Classroom Strategies, GSuite

Getting to Know You with Quizlet Live!

After the first few weeks of school, I struggle to keep the “getting to know you” activities going. In middle school, as much as I try to collect student information and spend time chatting with all of my students, it can be difficult to sustain this as we dig into content. Plus, my students are adjusting to middle school, and need a lot of energy and love guide them through this transition.

One of my favorite activities I did last year with my students was a getting to know you Quizlet Live game! When I first tried it, I had students write their name and something interesting, unique, or fun about themselves on a piece of paper. Then, I typed in all their answers into Quizlet. Luckily, I first tried it in a class of 16 students, where this was manageable. With my larger classes, I iterated and created a Google Form to more quickly collect responses.

Students playing Quizlet Live!

What is Quizlet Live?

You may be familiar with Quizlet, an online flashcard making and studying tool. They also have a game called Quizlet Live! Students join the live game with a join code, then are randomly sorted into teams of 3-4. Everyone on the team is shown the definition, and they each have a list of 2-4 unique words. Only one person has the correct answer, so they must communicate. Don’t be discouraged if teams are frustrated during the first game, it takes a couple minutes for them to get the hang of it.

Setting up the Quizlet deck

After gathering fun facts about each student via Google Forms, I copied and pasted the names and facts into Quizlet to create a new deck (watch this tutorial video)!

My students had so much fun with this, they begged to play again! We ended up making a second set of trivia, and playing another couple rounds. Plus, it’s easy to squeeze this in over multiple days. Collect trivia as an exit ticket on one day, then play Quizlet Live during the last 10 minutes of the next day. It’s fast-paced, and requires very little set-up on the teacher end (bonus!).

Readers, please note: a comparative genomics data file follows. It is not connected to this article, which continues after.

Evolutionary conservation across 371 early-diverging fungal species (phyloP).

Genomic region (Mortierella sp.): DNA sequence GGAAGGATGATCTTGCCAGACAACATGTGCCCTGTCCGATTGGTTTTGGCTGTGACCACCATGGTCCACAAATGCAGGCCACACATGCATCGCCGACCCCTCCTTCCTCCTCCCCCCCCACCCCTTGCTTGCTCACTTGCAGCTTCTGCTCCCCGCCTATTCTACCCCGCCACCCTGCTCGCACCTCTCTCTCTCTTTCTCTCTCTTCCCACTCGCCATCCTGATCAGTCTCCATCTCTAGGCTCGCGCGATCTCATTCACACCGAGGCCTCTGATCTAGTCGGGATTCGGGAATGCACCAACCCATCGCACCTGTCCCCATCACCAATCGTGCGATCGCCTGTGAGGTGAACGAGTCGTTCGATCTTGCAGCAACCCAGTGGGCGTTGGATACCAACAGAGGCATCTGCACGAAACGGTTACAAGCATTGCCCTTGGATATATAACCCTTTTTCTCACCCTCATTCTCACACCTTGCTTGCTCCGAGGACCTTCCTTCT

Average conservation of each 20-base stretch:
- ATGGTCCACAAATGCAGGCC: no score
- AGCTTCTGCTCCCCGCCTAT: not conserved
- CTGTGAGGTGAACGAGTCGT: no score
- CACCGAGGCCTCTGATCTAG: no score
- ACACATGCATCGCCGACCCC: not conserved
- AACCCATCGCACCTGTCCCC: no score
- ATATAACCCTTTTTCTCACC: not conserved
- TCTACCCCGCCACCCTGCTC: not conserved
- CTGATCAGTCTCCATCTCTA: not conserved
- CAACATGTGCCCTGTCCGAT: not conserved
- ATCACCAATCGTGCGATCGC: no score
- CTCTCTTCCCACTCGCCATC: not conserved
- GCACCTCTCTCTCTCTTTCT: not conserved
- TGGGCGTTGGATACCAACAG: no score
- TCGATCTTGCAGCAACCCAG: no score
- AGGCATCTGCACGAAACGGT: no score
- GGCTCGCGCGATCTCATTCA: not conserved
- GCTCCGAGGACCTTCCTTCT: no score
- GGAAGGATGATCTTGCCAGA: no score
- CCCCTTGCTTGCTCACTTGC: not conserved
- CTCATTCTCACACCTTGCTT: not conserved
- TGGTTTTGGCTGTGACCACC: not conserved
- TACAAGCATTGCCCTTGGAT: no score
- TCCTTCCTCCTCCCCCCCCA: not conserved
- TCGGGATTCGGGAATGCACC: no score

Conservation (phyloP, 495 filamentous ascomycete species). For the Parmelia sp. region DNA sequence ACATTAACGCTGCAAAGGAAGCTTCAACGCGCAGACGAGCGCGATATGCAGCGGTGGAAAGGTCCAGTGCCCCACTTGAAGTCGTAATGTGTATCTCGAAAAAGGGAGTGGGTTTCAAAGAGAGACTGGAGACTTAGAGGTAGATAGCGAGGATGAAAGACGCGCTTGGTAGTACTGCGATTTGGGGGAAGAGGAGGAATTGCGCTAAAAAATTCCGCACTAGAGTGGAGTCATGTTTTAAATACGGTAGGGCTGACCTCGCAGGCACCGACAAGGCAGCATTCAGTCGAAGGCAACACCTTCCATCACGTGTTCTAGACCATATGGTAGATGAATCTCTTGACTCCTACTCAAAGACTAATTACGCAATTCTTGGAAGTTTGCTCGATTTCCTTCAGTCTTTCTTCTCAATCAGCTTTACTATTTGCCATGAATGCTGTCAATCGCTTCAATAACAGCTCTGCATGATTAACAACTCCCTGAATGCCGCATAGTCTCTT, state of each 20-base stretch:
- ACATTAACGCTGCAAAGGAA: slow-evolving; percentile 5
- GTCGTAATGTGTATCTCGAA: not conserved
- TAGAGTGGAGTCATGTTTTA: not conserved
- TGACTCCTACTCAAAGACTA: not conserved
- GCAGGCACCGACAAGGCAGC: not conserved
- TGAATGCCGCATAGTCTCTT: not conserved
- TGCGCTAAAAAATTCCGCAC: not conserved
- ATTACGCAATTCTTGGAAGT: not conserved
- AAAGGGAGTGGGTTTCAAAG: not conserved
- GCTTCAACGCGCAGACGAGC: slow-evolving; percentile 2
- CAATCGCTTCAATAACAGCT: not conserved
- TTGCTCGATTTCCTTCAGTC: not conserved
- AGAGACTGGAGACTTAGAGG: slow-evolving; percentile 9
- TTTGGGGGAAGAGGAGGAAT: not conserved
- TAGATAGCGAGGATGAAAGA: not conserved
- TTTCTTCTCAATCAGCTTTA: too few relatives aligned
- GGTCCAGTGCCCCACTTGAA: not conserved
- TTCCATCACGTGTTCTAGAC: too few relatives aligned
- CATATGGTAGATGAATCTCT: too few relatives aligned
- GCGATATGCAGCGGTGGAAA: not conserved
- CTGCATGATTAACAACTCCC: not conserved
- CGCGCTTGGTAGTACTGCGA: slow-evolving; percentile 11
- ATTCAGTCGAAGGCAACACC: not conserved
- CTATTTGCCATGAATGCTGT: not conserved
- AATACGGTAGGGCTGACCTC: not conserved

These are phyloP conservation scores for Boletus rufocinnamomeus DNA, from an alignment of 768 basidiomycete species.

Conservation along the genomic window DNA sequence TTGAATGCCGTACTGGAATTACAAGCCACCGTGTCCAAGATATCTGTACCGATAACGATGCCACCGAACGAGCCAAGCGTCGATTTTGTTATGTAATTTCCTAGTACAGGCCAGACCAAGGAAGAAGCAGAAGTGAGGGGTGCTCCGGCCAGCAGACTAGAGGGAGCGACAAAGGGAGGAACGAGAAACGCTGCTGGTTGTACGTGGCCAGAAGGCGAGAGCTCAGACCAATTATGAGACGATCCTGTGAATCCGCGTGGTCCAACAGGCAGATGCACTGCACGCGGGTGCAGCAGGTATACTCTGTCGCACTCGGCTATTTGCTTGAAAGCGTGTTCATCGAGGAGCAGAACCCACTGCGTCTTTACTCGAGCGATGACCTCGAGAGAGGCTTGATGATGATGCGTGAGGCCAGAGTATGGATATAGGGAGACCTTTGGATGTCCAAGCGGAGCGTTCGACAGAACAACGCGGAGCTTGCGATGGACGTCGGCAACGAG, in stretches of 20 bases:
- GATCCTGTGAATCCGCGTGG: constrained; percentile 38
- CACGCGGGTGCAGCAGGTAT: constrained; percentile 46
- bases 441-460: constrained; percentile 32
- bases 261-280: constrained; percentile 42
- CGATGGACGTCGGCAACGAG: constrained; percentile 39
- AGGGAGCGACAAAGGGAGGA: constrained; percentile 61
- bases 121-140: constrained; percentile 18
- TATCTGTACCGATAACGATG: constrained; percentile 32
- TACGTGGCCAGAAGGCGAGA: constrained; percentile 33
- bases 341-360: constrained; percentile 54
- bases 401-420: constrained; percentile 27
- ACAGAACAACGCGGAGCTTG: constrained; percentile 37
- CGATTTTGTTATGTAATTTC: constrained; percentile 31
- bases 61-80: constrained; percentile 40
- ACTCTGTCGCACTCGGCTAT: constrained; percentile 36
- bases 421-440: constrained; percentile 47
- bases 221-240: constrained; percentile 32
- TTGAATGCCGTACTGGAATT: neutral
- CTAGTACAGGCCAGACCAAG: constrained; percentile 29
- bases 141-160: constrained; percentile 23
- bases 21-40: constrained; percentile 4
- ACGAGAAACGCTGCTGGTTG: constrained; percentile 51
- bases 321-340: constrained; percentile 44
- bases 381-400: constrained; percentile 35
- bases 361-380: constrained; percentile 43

To get started for your class, make a copy of this Form (view form). Since you’re just copying and pasting data, you can use this same Form for multiple classes. Just sort by class period, then copy just that class’s data.

If you’re an administrator, this would be a fun way to start the school year with your staff. Not only is it a fun getting to know you activity, but also it models a technology tool your teachers can try out in their classrooms!

Classroom Strategies, GSuite, Technology

Student-Created Kahoot Games!

Whenever we finish a task early, my students beg me, “Let’s play Kahoot!” They don’t care if it’s content-related or just for fun, they’re super competitive. Whenever we play, the top 3 winners in each round earn a prize–the prizes are usually the trinkets (pens, pencils, sticky notes, etc.) I pick up from conference exhibit halls. Or, if there’s only a couple minutes left in class, I’ll let the winners relax outside my room until the bell rings.

Back in March 2018, I wrote a post called Student-Created Games with Quizizz. At that time, Kahoot didn’t have an option to batch upload questions. Thankfully, Kahoot now has integrated a feature to upload a spreadsheet of questions too. My students like Quizizz when working on an early finisher assignment or stations rotation game, and prefer Kahoot when we’re playing with the whole class.

Using student created Kahoot games in class

Kahoot is a perfect platform for final exam review. To prepare for our upcoming final exams, I’ll assign different students topics, and have them write final exam questions. We’ll play their crowdsourced Kahoot in class. Inevitably, at least one student whines at how hard it is to write a question, a correct answer, and three convincing incorrect answers. Yep, welcome to teacher life!Student Created Kahoot Google Form

Creating a student crowdsourced Kahoot

1. Make a copy of this Google Form (view it here).

2. Have students fill out the Form.

3. Create the Sheet of responses.

4. Delete the timestamp and name columns.

5. Download the spreadsheet as an .xlsx file.

6. Create a new Kahoot game. Upload the spreadsheet.

7. Play and have fun!

I created a video walkthrough to show you through the process. Having them template makes the whole process very quick!

Thank you Debra and Cesar for contributing trivia questions to the example set!

My students love the opportunity to create their own Kahoot games, and are thrilled when their questions are up on the screen. Student-created Kahoots are such a fun opportunity to get everyone involved in the learning!